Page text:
Immune response capacity after human splenic autotransplantation: restoration of response to individual pneumococcal vaccine subtypes. (1/1170)

OBJECTIVE: To evaluate features of general immune function, in particular the restoration of the humoral immune response to pneumococcal capsular polysaccharides, in humans undergoing a spleen autotransplantation after splenectomy because of trauma. SUMMARY BACKGROUND DATA: After splenectomy, patients have an increased risk of overwhelming infection or sepsis involving encapsulated bacteria such as pneumococci. The value of human spleen autotransplantation after splenectomy because of trauma has long been questioned. Mononuclear phagocyte system function appeared to be similar to that in splenectomized persons. The presence of specific antipneumococcal antibodies would allow other parts of the mononuclear phagocyte system, such as those in the liver, to phagocytose opsonized bacteria. METHODS: Ten consecutive patients undergoing splenectomy followed by autotransplantation were compared with the next 14 consecutive patients undergoing splenectomy alone. After a minimum of 6 months, the patients were vaccinated with 23-valent pneumococcal vaccine. Blood samples were taken at the time of vaccination and after 3 and 6 weeks for antipneumococcal capsular polysaccharides IgM and IgG enzyme-linked immunosorbent assay against types 3, 4, 6, 9, 14, and 23. Splenic regrowth was evaluated by scintigraphy. RESULTS: Surprisingly, several of the nonautotransplanted patients showed scintigraphic activity, indicating the presence of either accessory spleens or traumatic seeding (splenosis). Significant antibody titer increases (more than twofold) were found for both IgM and IgG in the autotransplanted patients. Splenectomized-only patients showed no significant increase in Ig levels in patients without splenic regrowth and partial improvement in patients with splenosis/accessory spleens. CONCLUSIONS: Considering this significant antipneumococcal antibody increase, spleen autotransplants can be expected to permit an adequate humoral response to pneumococcal infections and presumably also to other TI-2 antigens, and to protect against overwhelming postsplenectomy infection or sepsis.  (+info)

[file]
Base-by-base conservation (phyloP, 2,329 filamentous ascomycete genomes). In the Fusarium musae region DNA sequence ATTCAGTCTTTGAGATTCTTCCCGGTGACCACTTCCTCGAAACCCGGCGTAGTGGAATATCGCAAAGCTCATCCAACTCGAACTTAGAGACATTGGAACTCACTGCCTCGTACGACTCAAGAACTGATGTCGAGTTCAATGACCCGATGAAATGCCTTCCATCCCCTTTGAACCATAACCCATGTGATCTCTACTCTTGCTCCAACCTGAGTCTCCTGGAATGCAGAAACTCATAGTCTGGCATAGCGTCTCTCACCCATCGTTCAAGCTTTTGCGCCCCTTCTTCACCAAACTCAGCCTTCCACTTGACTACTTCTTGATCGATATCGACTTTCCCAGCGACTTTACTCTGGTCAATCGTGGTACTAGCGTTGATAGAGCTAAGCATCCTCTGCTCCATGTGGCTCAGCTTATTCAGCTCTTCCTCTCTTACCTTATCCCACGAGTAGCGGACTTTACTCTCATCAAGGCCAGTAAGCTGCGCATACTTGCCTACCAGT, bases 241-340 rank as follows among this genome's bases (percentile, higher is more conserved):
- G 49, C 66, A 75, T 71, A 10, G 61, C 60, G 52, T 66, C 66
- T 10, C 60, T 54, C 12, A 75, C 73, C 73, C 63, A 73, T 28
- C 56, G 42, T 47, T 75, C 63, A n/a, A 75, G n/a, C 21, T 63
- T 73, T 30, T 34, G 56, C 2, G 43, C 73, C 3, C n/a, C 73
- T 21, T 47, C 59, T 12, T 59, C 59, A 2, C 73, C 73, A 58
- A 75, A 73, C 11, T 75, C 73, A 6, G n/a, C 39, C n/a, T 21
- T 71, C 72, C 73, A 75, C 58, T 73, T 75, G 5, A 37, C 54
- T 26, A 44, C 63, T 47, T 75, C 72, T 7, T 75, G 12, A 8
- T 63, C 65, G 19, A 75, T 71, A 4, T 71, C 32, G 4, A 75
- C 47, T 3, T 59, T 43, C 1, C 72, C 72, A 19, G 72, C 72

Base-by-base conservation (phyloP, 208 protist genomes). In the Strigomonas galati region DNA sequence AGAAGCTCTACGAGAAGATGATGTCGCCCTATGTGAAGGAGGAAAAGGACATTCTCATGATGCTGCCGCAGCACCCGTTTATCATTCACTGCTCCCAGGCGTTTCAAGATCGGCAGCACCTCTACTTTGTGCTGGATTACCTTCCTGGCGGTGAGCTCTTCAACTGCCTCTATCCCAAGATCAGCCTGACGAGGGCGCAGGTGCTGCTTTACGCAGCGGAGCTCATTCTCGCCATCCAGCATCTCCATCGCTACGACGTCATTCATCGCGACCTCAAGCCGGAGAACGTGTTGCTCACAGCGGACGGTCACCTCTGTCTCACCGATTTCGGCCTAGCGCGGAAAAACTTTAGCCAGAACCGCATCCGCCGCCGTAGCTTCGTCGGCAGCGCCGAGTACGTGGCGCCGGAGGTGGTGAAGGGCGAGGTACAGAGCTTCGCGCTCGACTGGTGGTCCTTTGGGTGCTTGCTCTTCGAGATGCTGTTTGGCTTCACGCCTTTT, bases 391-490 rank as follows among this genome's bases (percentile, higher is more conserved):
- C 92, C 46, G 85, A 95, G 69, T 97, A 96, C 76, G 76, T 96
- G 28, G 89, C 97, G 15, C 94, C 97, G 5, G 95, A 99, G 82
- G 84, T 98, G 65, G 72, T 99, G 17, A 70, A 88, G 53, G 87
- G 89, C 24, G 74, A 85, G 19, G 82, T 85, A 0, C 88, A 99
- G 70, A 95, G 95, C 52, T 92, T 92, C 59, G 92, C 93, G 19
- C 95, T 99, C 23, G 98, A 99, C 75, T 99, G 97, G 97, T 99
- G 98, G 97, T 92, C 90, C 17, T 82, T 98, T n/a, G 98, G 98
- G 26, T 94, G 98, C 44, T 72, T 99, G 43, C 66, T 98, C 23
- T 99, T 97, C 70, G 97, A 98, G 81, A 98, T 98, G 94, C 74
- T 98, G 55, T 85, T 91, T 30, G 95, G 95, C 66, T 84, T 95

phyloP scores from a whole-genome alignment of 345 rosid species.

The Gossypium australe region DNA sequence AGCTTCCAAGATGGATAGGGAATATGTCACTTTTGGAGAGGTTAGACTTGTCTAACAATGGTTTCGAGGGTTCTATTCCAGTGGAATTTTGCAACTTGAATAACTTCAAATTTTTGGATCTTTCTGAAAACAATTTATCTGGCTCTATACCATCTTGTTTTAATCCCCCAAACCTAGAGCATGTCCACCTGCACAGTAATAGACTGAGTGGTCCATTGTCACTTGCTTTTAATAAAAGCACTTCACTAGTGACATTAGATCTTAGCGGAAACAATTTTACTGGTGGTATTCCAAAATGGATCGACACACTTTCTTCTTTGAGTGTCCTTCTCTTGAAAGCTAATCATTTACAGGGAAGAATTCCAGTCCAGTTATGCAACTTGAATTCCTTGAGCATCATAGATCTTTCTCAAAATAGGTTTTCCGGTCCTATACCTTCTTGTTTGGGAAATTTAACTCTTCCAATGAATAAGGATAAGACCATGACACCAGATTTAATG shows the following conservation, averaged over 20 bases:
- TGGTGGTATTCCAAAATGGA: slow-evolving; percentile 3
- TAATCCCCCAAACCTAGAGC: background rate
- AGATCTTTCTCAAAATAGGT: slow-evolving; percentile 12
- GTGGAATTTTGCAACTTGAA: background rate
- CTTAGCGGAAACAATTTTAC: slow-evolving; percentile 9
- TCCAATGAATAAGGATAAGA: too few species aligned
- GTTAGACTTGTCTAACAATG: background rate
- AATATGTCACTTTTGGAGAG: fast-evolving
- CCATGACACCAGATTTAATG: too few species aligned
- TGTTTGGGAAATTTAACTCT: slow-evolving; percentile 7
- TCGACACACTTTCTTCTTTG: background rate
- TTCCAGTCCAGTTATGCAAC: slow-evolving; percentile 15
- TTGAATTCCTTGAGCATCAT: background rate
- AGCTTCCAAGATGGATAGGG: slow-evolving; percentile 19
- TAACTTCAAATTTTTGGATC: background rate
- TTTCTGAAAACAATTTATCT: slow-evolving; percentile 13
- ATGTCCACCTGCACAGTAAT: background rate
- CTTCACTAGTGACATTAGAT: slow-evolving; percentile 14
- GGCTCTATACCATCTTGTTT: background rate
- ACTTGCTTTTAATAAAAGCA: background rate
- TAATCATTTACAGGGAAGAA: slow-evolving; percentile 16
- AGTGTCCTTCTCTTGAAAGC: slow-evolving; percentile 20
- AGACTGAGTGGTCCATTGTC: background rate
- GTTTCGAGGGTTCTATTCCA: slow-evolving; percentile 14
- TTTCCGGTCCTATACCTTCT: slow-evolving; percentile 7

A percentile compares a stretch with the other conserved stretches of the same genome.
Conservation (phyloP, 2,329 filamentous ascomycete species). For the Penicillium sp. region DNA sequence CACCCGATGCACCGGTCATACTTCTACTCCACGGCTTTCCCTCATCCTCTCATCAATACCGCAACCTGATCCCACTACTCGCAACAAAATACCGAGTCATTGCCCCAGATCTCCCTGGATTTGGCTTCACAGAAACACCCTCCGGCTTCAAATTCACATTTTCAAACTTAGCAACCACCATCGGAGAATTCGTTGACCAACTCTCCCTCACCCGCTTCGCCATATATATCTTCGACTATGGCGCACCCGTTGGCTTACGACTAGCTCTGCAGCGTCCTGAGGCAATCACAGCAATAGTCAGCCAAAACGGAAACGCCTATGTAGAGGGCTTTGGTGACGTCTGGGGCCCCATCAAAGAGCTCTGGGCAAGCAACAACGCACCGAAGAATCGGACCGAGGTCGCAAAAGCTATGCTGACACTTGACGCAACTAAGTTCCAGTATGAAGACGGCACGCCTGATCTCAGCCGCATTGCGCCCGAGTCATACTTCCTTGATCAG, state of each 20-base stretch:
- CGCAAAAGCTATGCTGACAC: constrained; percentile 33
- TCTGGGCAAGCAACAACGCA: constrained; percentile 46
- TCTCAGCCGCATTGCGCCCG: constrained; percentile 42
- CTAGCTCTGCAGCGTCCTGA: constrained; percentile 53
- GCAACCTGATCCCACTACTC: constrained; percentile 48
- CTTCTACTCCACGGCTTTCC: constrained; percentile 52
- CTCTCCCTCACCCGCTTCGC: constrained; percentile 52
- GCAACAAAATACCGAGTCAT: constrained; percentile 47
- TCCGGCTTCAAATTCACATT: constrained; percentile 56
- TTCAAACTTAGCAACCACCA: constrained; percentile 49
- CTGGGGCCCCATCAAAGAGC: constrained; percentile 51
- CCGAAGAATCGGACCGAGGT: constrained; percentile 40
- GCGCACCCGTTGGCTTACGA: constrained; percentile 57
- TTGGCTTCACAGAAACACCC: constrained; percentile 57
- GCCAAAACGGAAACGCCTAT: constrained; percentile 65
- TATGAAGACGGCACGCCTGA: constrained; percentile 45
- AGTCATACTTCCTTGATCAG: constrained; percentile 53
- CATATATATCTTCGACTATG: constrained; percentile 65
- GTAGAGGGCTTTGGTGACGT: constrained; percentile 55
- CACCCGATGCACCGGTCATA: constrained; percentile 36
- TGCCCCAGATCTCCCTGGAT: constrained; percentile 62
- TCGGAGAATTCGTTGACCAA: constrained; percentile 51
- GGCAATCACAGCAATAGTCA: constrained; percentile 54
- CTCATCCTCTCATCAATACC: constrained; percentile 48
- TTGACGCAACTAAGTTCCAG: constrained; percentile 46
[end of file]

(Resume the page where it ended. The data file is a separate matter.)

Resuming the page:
Epidemiology of Streptococcus pneumoniae infection in Malaysia. (2/1170)

During a 1-year period from October 1995 to September 1996, 273 isolations of Streptococcus pneumoniae were made from various types of clinical specimens. The majority of the isolates (39.2%) were from sputum whilst 27.5% were from blood, CSF and other body fluids. The organism was isolated from patients of all age groups, 31.1% from children aged 10 years and below, 64.7% of which come from children aged 2 years or below. The majority of the isolates belong to serotypes 1, 6B, 19B, 19F and 23F. Serotypes 1 and 19B were the most common serotypes associated with invasive infection. About 71.9% of the invasive infections were due to serotypes included in the available 23 valent polysaccharide vaccine. The rates of resistance to penicillin and erythromycin were 7.0 and 1.1% respectively. Our findings show that the serotypes of S. pneumoniae causing most invasive infections in Malaysia are similar to those in other parts of the world and the available vaccine may have a useful role in this population.  (+info)

Pneumococcal conjugate vaccine primes for polysaccharide-inducible IgG2 antibody response in children with recurrent otitis media acuta. (3/1170)